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I Forge Iron

Hot fitting guards


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I'm considering hot fitting a wrought iron guard onto a hidden tang Bowie that I forged, ground and heat treated recently.  This will be the first trial at hot fitting a guard on a knife (did it once on a sword in a class), but I wanted to try it this time because when I punched the guard while forging it I got a nice "dimple" on the blade side that I'd like to keep rather than grinding that surface flush.

What I'm trying to figure out is how close to the ricasso I should file the slot before hot fitting.  The taper angle on the tang is fairly standard (maybe 15 degrees, though I don't have it with me right now, and I currently have it cold fitting down to around 3/4" from the final resting place).  I could probably do the math for thermal expansion ratio and the like, but there are a couple of variables that are not necessarily clear (like how much drifting of the slot can be expected from hammering it into place).  Any experienced folk have a general rule of thumb for this?  I'd like to get it close before I do the final shaping on the guard.


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I haven't found a tried and true formula for this. No matter how many times I do it there remains a "hit or miss" factor. If the tang is cold and the guard is @ forging temp the guard is going to shrink as it cools making a tight fit. I have never had a guard tear or split from shrinking but I have had a few shrink up so tight that I damaged the guard hammering it off cold. I mention this because my usual method is to set the guard before the edge bevels are hammered in and sometimes before fullering. Also I have done this with 5160 and mild/A-36 for the guard material, not wrought. If you have enough wrought to run some tests fits on various tangs it might save your finished work. As for the 3/4" you mentioned, I have had good results with a 16 degree tang hot fitting the last 1" with the tang at forging heat with light taps using a piece of "squished" 3/4" pipe as a sleeve over the tang to tap the guard down. I look forward to seeing pics!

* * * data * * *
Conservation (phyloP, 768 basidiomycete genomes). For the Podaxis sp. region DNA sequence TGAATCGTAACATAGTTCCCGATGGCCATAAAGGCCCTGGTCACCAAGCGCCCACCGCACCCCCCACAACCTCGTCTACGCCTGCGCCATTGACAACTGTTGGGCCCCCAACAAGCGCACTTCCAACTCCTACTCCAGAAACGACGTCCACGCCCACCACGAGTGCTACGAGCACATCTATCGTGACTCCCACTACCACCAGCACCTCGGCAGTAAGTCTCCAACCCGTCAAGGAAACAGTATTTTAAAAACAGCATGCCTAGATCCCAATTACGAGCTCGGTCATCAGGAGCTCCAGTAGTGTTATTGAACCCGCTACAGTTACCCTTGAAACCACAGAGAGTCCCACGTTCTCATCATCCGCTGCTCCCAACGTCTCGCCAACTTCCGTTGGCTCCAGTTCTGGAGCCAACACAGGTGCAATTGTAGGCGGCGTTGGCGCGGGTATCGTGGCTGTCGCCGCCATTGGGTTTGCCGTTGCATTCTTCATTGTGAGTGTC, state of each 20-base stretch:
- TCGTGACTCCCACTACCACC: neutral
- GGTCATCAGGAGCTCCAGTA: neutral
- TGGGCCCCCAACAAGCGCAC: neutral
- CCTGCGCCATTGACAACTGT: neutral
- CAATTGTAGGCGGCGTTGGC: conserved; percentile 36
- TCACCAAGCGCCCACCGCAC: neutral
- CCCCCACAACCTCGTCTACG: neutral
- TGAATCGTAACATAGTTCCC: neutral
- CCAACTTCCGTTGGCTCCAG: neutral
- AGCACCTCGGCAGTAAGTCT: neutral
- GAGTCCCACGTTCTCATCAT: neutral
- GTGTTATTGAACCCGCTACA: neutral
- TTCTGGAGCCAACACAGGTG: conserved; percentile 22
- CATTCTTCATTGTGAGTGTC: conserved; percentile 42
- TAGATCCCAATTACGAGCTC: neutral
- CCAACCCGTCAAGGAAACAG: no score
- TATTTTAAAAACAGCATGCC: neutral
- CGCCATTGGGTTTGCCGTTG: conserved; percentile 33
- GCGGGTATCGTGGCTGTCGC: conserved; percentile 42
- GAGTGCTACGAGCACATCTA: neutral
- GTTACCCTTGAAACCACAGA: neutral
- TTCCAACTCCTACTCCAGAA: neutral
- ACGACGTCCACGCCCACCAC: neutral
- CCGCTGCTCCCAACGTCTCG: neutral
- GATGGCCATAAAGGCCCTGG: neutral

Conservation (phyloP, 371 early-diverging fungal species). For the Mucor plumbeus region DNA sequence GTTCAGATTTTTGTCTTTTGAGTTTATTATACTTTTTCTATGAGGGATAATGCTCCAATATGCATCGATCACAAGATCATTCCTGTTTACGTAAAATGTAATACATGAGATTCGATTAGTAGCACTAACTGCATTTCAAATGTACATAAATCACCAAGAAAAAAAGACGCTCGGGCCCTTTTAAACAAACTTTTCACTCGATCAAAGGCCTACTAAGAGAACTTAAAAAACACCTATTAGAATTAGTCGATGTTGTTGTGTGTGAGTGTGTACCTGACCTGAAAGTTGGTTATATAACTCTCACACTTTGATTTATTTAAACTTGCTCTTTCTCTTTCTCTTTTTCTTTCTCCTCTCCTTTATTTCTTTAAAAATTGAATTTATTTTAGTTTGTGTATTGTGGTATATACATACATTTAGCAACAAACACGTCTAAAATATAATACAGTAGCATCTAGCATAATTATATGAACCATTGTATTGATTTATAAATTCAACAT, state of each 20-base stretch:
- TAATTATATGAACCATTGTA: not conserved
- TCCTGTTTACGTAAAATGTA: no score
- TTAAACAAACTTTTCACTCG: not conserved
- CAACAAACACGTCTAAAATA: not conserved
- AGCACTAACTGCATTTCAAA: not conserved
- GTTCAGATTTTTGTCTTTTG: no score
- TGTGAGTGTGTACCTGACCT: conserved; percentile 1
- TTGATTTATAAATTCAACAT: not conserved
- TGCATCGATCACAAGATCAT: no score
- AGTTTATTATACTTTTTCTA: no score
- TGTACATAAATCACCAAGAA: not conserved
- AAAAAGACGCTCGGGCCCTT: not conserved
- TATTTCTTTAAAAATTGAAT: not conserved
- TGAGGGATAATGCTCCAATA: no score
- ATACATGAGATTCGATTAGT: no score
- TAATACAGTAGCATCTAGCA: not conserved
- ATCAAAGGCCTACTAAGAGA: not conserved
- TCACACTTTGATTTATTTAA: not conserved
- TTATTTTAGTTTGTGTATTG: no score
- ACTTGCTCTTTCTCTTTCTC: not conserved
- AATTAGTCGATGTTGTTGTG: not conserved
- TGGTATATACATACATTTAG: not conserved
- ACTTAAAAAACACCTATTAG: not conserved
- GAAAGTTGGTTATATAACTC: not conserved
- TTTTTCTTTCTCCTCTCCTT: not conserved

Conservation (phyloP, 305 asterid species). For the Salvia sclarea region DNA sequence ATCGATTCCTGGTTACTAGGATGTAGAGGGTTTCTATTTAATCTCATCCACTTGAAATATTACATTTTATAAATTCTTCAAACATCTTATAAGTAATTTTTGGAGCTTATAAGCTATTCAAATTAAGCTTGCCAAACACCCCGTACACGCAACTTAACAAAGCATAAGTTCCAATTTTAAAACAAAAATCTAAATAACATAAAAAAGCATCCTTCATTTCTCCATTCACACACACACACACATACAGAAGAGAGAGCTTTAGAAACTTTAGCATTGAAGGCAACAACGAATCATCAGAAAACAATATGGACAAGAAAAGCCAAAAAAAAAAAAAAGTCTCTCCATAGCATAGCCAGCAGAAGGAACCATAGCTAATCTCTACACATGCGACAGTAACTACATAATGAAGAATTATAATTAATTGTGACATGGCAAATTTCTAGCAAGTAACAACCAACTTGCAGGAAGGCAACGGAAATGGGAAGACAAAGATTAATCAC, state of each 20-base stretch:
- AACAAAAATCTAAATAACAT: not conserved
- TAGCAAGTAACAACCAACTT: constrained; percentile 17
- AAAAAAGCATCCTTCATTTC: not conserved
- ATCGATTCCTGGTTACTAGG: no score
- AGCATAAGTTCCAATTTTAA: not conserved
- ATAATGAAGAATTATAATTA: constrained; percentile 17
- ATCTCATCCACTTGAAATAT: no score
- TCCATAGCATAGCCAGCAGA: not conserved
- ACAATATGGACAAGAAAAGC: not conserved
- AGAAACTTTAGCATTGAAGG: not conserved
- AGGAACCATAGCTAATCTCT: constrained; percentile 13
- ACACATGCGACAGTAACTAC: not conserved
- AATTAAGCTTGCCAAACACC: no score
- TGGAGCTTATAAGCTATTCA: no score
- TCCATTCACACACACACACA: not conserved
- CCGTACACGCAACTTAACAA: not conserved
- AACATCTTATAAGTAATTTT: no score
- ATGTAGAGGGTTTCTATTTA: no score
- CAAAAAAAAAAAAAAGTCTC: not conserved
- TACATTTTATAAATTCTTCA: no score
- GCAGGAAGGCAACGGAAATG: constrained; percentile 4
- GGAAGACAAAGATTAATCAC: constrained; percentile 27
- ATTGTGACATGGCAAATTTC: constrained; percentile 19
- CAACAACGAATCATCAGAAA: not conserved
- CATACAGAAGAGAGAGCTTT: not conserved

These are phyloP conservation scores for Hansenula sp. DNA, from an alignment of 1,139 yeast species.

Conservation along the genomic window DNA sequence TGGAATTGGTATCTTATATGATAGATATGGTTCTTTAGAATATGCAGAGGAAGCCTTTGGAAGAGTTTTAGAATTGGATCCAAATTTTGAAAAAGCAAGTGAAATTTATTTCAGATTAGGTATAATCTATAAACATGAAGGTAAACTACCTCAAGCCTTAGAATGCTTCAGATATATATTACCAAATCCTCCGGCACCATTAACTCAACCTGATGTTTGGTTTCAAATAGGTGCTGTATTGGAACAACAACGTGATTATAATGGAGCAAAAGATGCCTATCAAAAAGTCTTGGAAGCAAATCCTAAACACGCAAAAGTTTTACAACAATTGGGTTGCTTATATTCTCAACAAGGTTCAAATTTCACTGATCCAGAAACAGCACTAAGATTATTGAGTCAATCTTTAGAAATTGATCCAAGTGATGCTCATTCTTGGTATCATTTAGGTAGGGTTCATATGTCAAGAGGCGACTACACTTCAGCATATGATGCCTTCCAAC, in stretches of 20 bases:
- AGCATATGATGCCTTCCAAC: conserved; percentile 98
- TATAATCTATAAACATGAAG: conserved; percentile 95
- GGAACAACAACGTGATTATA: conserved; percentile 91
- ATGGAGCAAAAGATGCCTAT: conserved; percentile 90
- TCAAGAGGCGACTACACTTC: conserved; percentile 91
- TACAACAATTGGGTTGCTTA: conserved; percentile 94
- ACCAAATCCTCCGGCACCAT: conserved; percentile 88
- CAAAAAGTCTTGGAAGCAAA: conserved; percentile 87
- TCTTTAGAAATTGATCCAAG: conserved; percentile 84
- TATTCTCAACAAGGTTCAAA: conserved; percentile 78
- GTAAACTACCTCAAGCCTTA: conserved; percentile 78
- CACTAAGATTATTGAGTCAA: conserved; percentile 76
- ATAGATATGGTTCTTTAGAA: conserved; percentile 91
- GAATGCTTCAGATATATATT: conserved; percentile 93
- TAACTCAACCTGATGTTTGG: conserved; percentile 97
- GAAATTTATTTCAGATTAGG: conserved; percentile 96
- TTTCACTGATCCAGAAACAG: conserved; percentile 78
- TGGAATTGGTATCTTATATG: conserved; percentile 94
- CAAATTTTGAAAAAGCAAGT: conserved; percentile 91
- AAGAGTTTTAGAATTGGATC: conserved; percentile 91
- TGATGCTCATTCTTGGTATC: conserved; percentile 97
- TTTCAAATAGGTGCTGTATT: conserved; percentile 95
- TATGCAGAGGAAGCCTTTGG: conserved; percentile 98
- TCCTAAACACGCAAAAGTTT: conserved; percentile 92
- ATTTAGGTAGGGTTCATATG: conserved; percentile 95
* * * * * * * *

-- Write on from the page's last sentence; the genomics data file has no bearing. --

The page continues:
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I have used up to .003" - .005" difference when heat shrinking hubs onto shafts. This was on a candy panning shaft that was over 2.5" dia. Heated the hub to a dull red and the shaft dropped right into it.  Cold press fits for bearings can be as little as .0005"-.001" , for heat shrinking I would say .003" would be a good place to start. You should not have to hammer it at all, just slide it onto the tang before it cools. 

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